The seemingly common sense approach adopted in the Third Circuit was not followed by the Eleventh Circuit, covering Alabama, Florida and Georgia.   In Prescott v. Seterus, Inc., 2015 WL 7769235 (11th Cir. December 3, 2015), the Court held that including anticipated fees in a reinstatement letter violated 15 U.S.C. §§ 1692e(2) and 1692f(1) despite the fact that Seterus clearly identified the fees as estimates, and refunded the unearned fees shortly after the reinstatement payment was made.  

The Court held Seterus violated both §§ 1692e(2)(B) and 1692f(1) by including the estimated attorney’s fees in the reinstatement letter.  1692f(1) provides that “[a] debt collector may not use unfair or unconscionable means to collect or attempt to collect any debt,” including “[t]he collection of any amount (including any interest, fee, charge, or expense incidental to the principal obligation) unless such amount is expressly authorized by the agreement creating the debt or permitted by law.”  Because Prescott was not expressly obligated by the security agreement (the standard Fannie Mae/Freddie Mac form) to pay estimated attorney’s fees, Seterus violated 1692f(1).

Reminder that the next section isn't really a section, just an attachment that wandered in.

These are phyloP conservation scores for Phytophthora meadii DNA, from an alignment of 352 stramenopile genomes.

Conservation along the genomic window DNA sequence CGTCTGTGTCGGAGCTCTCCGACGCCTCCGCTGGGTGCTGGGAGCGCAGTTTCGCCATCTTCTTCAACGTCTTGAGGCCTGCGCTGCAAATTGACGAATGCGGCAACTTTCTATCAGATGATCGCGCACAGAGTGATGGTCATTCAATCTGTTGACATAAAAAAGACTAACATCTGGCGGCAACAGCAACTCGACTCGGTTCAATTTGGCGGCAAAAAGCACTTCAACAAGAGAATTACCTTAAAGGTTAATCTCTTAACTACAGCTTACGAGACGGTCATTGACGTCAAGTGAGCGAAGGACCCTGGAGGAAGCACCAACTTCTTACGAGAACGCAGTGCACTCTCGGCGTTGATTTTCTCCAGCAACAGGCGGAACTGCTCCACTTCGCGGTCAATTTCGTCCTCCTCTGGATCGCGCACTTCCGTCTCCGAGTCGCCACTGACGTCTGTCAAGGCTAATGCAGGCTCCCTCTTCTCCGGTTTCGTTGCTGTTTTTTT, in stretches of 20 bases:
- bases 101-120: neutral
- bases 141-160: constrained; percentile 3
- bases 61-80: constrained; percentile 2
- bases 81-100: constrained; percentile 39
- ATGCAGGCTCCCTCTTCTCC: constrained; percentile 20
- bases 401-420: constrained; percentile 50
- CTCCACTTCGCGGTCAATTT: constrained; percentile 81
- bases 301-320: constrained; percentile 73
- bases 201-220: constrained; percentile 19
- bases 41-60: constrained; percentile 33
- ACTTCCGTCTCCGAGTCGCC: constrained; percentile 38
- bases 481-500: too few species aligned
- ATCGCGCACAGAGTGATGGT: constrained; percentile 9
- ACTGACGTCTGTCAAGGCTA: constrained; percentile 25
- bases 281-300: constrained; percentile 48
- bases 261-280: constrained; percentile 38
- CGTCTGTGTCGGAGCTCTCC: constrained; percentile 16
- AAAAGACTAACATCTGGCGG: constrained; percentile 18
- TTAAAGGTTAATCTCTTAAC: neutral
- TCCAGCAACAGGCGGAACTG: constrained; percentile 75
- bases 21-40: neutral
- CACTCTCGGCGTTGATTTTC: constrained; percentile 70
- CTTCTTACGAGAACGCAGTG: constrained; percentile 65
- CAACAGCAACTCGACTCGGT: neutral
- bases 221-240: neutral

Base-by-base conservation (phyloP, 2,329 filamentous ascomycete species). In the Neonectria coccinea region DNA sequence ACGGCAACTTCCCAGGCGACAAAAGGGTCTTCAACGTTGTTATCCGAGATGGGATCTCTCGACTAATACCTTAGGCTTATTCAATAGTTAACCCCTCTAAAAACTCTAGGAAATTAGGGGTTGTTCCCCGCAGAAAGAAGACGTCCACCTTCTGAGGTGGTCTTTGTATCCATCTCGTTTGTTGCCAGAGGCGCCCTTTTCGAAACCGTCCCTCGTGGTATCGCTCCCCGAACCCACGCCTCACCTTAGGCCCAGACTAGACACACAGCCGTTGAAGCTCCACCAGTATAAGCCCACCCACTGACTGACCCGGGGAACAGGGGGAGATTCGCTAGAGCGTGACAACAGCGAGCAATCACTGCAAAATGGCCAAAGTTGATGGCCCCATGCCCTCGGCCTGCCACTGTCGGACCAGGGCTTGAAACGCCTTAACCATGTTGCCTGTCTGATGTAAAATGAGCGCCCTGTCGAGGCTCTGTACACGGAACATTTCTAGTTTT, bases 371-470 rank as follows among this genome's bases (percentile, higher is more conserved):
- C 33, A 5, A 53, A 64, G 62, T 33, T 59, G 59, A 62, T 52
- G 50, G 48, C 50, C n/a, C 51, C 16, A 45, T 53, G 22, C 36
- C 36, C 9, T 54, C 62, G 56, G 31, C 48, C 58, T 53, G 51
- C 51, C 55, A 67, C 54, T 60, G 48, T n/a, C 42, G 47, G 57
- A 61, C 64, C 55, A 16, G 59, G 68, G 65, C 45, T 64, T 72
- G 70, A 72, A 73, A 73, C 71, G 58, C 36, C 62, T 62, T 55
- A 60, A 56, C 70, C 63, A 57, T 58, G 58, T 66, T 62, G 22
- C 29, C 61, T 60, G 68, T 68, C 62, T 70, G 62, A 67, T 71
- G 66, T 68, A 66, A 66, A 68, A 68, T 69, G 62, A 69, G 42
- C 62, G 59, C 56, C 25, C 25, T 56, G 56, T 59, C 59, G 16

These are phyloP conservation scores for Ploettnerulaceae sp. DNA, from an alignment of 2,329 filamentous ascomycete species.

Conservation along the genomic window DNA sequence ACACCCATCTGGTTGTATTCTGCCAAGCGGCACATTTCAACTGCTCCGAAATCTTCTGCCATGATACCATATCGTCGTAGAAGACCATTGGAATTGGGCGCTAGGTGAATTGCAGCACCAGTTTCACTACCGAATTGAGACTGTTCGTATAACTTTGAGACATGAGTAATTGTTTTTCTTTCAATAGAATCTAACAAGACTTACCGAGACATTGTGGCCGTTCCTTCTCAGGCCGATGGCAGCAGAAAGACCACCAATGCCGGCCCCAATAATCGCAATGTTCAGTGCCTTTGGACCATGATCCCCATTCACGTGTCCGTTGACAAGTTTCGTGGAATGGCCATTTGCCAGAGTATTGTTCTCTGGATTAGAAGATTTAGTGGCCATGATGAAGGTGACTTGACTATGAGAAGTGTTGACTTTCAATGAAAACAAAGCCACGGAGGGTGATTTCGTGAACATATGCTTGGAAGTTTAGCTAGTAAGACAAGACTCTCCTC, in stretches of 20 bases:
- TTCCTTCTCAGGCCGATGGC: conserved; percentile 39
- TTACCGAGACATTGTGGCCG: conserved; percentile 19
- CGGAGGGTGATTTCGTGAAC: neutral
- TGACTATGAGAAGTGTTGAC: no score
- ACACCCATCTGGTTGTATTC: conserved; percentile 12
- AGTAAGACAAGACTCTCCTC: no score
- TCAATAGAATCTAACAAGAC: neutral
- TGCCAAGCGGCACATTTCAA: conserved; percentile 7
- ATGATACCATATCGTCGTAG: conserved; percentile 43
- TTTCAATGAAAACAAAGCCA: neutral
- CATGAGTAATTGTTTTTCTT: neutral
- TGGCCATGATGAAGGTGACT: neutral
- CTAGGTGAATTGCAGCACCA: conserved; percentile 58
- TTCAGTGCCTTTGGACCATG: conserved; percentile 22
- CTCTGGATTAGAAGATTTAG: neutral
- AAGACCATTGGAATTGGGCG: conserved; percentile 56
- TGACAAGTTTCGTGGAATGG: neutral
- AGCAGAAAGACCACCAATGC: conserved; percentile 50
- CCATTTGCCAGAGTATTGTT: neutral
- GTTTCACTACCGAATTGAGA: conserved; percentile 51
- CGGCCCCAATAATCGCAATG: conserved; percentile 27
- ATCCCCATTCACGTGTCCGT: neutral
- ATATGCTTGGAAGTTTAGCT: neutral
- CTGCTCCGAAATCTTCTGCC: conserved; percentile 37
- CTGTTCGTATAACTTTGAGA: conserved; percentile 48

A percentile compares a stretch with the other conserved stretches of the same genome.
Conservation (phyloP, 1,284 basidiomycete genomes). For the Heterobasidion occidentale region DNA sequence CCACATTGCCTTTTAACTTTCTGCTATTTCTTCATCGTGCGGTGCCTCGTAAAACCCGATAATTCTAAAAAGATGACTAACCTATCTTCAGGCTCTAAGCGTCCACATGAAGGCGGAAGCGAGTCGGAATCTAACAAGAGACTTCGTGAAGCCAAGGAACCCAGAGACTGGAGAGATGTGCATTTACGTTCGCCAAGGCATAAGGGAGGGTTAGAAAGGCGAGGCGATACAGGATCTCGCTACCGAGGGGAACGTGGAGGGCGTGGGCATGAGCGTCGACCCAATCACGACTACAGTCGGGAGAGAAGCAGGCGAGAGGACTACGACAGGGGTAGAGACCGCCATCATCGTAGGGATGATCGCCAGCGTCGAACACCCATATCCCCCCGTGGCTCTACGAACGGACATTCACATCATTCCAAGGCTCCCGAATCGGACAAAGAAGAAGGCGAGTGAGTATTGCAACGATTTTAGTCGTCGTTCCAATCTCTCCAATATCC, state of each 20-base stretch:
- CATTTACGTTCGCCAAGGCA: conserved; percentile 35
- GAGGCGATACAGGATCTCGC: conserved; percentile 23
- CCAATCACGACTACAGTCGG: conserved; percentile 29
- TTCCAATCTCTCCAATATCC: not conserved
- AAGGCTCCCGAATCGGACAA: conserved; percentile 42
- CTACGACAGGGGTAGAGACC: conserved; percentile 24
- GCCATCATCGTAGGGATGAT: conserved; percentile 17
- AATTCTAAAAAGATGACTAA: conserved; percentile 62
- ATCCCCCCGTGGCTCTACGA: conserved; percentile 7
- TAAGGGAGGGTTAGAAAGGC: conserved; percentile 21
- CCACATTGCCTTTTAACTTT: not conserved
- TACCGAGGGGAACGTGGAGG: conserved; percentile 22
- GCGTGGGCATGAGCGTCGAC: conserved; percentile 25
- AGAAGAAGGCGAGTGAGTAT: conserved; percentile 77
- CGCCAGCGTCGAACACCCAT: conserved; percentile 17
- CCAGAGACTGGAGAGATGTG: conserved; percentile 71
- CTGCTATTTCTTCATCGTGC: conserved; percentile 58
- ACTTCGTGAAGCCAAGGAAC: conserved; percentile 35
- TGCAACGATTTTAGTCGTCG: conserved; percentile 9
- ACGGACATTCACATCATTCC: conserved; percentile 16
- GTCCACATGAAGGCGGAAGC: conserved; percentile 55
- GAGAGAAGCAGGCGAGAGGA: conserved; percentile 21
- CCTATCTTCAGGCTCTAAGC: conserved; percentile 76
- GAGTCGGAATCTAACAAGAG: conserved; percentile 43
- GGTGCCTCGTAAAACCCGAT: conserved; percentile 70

And, by including estimated attorney’s fees in the reinstatement letter, Seterus also violated § 1692e(2)(B) because by demanding that Prescott pay the estimated fees before it would reinstate the loan it was seeking fees it could not “lawfully receive” under the terms of the security agreement. § 1692e(2) provides that “[a] debt collector may not use any false, deceptive, or misleading representation or means in connection with the collection of any debt,” including “[t]he false representation of (A) the character, amount, or legal status of any debt; or (B) any services rendered or compensation which may be lawfully received by any debt collector for the collection of a debt.”

As a result of Prescott, some servicers have issued nationwide directives to their foreclosure law firms not to include estimated charges in reinstatement or payoff letters.  However, a one-size-fits-all approach is not best suited to state-by-state foreclosure practice.  Some states require that estimated charges are included in payment quotes.  North Carolina law requires a lender to respond to a borrower request for a payoff statement good for up to 30 days and to include information reasonably necessary to calculate the payoff amount to the good through date.  In South Carolina, judges often require payment quotes with 30-day good through dates and estimated charges.  Illinois law requires payoff statements to be valid for the lesser of 30 days or until the foreclosure sale date, and must include estimated charges.